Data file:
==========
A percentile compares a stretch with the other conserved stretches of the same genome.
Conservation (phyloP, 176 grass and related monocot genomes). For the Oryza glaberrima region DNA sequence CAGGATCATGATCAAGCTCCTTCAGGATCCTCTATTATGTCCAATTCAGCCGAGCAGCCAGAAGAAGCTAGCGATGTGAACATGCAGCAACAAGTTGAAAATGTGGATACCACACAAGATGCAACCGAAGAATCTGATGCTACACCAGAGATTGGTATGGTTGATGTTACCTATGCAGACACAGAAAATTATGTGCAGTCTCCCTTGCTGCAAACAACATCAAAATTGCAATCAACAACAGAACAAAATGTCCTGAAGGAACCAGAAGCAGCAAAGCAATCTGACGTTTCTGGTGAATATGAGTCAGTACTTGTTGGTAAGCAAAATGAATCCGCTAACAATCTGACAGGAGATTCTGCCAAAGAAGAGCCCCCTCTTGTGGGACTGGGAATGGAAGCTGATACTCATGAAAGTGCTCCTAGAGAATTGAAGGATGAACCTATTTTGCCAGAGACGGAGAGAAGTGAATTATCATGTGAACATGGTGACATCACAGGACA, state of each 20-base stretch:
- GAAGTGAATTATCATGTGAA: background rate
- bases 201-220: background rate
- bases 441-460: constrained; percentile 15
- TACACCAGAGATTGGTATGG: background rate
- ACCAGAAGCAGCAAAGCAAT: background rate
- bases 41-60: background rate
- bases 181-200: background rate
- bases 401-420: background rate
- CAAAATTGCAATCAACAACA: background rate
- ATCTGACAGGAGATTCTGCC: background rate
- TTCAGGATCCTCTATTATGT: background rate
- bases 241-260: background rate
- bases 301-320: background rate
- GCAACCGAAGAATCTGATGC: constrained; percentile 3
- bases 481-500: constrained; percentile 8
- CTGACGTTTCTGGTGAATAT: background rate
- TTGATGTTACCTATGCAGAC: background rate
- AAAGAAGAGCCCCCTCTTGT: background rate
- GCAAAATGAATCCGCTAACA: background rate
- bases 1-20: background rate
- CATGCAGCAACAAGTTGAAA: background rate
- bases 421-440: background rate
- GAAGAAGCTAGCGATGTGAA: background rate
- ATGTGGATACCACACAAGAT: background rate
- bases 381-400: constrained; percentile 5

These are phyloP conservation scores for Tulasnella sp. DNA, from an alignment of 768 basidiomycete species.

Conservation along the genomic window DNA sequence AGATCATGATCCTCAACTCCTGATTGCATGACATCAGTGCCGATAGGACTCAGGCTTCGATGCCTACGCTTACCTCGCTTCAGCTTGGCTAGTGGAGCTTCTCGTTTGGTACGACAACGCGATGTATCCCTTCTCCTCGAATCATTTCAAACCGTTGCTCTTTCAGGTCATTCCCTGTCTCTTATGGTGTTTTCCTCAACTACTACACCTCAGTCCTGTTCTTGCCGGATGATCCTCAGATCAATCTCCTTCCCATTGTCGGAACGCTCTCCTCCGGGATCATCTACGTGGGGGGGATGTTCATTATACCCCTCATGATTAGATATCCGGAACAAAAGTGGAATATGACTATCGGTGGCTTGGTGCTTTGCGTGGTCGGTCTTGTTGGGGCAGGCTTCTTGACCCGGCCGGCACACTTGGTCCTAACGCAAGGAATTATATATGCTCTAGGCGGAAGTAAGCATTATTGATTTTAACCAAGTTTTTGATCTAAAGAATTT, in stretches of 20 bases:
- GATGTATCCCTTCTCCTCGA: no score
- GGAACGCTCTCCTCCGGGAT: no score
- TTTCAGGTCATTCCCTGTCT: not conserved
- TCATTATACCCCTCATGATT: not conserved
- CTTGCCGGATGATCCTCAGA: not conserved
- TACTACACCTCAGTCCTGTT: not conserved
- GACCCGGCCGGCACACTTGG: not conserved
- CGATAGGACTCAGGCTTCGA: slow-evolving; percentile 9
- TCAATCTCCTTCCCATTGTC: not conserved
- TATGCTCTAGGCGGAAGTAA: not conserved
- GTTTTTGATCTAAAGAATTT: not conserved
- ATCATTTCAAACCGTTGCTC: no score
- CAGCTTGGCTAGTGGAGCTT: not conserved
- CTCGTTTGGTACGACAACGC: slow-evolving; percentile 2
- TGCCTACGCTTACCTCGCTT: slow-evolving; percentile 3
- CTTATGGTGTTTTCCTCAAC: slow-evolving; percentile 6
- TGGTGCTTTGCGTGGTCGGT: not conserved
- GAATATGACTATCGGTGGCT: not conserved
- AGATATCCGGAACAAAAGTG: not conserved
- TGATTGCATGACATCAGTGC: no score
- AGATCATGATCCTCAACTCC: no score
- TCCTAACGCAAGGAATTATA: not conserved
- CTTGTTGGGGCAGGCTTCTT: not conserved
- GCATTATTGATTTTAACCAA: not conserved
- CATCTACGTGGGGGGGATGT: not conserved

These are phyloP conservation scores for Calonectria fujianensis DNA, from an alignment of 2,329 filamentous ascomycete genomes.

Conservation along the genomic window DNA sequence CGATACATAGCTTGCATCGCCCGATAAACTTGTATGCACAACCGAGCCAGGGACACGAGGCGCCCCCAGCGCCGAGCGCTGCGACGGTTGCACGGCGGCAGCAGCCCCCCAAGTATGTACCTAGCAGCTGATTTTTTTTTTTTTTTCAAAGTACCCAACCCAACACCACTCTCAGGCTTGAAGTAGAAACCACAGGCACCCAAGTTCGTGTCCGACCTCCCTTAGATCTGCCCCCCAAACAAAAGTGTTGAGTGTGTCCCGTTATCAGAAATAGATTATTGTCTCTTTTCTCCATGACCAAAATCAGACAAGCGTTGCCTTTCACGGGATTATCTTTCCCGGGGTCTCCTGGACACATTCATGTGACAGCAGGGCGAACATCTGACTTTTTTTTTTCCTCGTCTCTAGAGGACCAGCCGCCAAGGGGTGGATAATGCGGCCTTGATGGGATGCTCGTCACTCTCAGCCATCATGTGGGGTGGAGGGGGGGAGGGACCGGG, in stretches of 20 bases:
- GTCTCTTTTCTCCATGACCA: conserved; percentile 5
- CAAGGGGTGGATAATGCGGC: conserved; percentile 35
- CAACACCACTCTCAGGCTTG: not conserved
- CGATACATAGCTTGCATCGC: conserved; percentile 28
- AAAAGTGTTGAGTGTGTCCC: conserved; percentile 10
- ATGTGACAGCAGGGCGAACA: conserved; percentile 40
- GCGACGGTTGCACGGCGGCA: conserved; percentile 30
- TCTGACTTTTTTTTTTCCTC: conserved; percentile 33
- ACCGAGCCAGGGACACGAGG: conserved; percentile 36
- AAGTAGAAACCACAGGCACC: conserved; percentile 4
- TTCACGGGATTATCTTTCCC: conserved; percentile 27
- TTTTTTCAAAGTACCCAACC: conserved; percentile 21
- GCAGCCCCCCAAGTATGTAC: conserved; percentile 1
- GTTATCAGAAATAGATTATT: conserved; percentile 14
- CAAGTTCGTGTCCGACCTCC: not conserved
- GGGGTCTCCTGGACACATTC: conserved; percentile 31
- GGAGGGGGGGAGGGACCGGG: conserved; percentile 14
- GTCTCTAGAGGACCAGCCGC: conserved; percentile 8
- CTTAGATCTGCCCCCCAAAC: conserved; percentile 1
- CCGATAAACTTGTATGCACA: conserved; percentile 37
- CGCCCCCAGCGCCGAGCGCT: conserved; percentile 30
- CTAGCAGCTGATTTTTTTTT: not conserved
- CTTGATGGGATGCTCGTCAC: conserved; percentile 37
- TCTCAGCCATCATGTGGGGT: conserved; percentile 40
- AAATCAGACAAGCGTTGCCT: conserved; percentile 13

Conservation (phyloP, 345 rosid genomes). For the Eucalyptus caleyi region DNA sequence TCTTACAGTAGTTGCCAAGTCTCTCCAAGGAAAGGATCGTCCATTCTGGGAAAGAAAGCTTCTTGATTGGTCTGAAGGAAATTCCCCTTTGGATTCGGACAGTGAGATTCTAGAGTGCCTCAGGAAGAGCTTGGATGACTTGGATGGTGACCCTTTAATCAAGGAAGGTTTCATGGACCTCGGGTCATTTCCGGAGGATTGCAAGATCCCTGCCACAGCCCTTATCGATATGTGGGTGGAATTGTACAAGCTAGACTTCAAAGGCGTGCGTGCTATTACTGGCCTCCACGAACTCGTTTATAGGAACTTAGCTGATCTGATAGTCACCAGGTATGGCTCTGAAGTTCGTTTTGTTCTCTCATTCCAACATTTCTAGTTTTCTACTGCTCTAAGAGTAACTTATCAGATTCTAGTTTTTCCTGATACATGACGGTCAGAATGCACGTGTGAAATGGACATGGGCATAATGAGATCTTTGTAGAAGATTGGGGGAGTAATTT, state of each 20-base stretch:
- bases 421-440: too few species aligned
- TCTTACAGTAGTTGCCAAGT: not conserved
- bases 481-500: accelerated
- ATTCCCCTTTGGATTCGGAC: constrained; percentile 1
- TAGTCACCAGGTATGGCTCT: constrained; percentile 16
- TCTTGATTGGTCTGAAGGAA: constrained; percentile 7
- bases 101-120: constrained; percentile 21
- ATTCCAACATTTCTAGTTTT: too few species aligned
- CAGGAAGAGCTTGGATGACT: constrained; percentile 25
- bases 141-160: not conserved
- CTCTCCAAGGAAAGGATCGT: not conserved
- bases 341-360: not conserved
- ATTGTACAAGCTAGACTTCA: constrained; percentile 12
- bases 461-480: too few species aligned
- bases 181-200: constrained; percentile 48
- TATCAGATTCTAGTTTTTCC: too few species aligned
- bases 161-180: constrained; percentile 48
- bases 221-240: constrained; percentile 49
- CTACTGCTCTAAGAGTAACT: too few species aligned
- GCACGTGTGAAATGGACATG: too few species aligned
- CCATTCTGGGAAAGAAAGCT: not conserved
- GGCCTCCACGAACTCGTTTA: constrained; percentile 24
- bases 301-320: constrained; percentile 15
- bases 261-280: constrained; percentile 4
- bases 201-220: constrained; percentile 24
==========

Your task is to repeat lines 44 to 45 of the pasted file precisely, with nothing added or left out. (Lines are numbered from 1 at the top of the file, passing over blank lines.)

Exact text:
- TGCCTACGCTTACCTCGCTT: slow-evolving; percentile 3
- CTTATGGTGTTTTCCTCAAC: slow-evolving; percentile 6